Child ear drop guidelines outdated, unsafe: expert
CHILDREN may be at risk of hearing problems because outdated guidelines recommend aminoglycoside ear drops for chronic suppurative otitis media (CSOM) over the newer drug of choice, ciprofloxacin (Ciloxan).
Writing in Australian Prescriber, Associate Professor Harvey Coates from the School of Paediatrics and Child Health, University of Western Australia, warned that commonly used, older, combination ear drops were ototoxic and might cause profound hearing loss or balance disorders by entering the middle ear through tympanic perforations or patent grommets (Aust Prescr 2008;31:40-41).
Professor Coates, a senior otolaryngologist at Princess Margaret Hospital for Children in Perth, said prescribing cheaper aminoglycosides was “entrenched” and outdated.
Therapeutic Guidelines recommended first-line treatment using combination ear drops for up to seven days even if the patient had a tympanic perforation.
He said guidelines needed to be updated to reflect the Australian Society of Otolaryngology Head and Neck Surgery recommendations that stated non-ototoxic ear drops were “preferable” in the presence of tympanic perforations.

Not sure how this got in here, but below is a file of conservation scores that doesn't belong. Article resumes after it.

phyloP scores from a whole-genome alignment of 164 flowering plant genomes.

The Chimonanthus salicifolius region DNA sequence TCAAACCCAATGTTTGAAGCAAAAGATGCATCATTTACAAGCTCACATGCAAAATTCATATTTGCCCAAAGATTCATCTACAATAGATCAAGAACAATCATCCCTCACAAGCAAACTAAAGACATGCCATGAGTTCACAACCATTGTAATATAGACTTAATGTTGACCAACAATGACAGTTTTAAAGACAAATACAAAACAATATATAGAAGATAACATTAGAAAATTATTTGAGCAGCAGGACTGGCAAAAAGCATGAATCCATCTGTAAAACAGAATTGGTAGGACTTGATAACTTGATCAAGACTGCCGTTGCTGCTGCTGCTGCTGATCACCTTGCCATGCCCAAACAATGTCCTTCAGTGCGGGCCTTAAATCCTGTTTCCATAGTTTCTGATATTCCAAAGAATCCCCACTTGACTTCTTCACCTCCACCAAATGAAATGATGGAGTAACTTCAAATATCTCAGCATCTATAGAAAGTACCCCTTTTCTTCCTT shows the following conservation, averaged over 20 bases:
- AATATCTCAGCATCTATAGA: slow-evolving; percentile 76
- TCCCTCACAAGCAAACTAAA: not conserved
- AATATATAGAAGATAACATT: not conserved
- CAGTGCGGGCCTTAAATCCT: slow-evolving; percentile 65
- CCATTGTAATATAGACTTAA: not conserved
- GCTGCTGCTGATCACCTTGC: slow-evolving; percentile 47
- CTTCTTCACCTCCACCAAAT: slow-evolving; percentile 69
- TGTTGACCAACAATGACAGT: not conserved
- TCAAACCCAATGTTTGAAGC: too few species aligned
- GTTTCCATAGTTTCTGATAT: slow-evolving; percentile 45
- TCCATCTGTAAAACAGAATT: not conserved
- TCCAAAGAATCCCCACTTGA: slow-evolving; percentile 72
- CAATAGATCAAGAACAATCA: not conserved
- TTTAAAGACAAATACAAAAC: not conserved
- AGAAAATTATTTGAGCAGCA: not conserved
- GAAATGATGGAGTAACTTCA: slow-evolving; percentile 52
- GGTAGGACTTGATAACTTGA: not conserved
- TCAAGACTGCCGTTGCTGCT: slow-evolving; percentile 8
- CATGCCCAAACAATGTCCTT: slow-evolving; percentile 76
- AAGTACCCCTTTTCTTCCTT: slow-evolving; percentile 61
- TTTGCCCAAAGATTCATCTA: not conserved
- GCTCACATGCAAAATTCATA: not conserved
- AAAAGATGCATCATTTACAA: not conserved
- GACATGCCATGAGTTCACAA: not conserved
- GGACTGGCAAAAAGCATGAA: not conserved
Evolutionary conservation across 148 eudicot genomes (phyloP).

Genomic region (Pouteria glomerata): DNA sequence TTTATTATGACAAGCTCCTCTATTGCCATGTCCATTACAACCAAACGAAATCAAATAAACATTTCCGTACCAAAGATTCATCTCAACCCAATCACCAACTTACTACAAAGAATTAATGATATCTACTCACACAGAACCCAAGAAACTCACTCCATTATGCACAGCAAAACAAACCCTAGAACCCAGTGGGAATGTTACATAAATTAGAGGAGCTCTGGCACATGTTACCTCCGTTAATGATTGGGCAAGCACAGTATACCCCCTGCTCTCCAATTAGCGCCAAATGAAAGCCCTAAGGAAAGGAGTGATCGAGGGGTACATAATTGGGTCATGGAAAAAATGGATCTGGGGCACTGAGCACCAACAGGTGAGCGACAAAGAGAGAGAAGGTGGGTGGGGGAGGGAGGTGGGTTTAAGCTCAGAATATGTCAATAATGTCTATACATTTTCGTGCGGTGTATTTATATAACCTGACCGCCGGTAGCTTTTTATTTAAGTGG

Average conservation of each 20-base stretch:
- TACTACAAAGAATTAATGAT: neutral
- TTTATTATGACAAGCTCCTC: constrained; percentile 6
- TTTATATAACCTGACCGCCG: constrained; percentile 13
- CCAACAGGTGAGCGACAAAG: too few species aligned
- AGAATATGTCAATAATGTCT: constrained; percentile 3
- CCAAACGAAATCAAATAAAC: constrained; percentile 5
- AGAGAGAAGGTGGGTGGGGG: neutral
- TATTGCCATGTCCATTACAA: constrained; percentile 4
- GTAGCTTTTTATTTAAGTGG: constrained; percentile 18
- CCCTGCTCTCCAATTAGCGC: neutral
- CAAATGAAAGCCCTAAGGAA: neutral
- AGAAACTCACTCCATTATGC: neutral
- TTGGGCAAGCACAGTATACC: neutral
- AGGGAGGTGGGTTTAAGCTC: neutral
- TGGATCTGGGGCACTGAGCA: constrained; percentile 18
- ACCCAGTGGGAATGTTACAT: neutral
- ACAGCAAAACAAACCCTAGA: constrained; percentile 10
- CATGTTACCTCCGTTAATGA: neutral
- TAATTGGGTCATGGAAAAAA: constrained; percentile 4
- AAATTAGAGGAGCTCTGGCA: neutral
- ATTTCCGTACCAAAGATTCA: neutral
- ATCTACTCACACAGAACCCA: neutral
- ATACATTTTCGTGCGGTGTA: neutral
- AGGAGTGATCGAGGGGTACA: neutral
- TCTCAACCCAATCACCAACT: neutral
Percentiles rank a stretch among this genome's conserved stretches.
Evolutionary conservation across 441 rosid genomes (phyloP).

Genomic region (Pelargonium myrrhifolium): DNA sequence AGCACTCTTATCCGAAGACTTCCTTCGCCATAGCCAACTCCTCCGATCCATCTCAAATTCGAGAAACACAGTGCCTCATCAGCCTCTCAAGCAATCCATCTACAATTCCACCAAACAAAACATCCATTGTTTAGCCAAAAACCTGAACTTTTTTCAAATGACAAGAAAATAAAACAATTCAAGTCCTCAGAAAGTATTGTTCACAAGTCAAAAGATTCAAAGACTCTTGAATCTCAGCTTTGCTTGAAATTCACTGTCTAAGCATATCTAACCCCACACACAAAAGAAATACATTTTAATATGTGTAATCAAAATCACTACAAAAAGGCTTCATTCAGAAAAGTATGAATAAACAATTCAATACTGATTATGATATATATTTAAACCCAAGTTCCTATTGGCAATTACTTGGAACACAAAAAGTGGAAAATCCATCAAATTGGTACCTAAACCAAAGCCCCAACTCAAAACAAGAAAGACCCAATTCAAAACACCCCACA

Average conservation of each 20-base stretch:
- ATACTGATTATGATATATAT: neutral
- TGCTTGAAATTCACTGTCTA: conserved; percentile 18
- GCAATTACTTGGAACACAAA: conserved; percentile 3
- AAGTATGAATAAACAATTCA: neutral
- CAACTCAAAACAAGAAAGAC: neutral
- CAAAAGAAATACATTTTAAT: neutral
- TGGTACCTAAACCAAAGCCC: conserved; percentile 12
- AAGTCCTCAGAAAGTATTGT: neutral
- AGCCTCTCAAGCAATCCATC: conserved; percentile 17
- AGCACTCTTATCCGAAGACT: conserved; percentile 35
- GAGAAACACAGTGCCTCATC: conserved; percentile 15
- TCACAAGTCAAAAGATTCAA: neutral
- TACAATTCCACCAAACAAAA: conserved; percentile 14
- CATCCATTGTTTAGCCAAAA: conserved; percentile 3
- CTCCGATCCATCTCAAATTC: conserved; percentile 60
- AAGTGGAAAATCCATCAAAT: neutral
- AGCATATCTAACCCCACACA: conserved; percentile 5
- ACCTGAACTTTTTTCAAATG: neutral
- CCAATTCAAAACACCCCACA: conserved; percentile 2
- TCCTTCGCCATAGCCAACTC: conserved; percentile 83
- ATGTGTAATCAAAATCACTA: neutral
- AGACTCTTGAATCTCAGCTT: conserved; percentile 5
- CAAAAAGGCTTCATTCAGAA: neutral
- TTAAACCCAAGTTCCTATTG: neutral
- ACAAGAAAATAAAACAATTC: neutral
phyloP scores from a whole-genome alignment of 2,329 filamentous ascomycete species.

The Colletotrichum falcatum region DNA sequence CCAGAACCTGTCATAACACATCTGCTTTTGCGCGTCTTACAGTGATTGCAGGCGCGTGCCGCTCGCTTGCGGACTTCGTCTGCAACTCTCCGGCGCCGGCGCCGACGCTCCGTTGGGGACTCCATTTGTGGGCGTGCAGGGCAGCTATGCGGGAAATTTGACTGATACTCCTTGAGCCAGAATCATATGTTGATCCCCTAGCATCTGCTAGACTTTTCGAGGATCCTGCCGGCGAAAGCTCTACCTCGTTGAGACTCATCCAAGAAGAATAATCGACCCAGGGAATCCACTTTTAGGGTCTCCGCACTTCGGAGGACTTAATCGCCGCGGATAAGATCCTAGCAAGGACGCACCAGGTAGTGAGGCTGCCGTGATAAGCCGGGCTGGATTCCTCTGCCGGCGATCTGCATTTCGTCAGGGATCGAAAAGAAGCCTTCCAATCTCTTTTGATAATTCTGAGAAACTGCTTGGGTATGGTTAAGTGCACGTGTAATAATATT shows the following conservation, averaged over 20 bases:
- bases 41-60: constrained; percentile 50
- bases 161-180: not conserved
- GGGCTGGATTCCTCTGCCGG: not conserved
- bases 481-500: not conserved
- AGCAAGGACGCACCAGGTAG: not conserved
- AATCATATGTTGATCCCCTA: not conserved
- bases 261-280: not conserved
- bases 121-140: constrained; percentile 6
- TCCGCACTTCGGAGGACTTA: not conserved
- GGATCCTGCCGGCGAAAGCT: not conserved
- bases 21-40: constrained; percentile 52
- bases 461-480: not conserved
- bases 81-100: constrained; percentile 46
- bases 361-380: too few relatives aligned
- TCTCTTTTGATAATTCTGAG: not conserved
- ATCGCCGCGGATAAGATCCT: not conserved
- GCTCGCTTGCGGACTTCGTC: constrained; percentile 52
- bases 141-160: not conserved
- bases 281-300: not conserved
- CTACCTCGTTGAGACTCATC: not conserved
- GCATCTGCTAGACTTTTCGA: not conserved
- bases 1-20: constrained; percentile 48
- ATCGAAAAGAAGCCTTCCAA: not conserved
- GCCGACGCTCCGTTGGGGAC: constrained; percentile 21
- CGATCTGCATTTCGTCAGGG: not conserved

Aminoglycoside ear drops should be avoided in these patients because many parents continued using the drops for weeks after the recommended seven days, increasing the risk of hearing loss, he said.
“The thinned round window membrane which is healing may allow the passage of potentially ototoxic drops into the inner ear and cause hearing loss.”
Ciprofloxacin ear drops are listed on the PBS for Indigenous children older than one month with CSOM, but Professor Coates said access to the fluoroquinolone ear drops should be extended to all children.
“The government will have to... accept the fact that these new, improved ear drops should be the drug of choice and... on the PBS for all,” he said.
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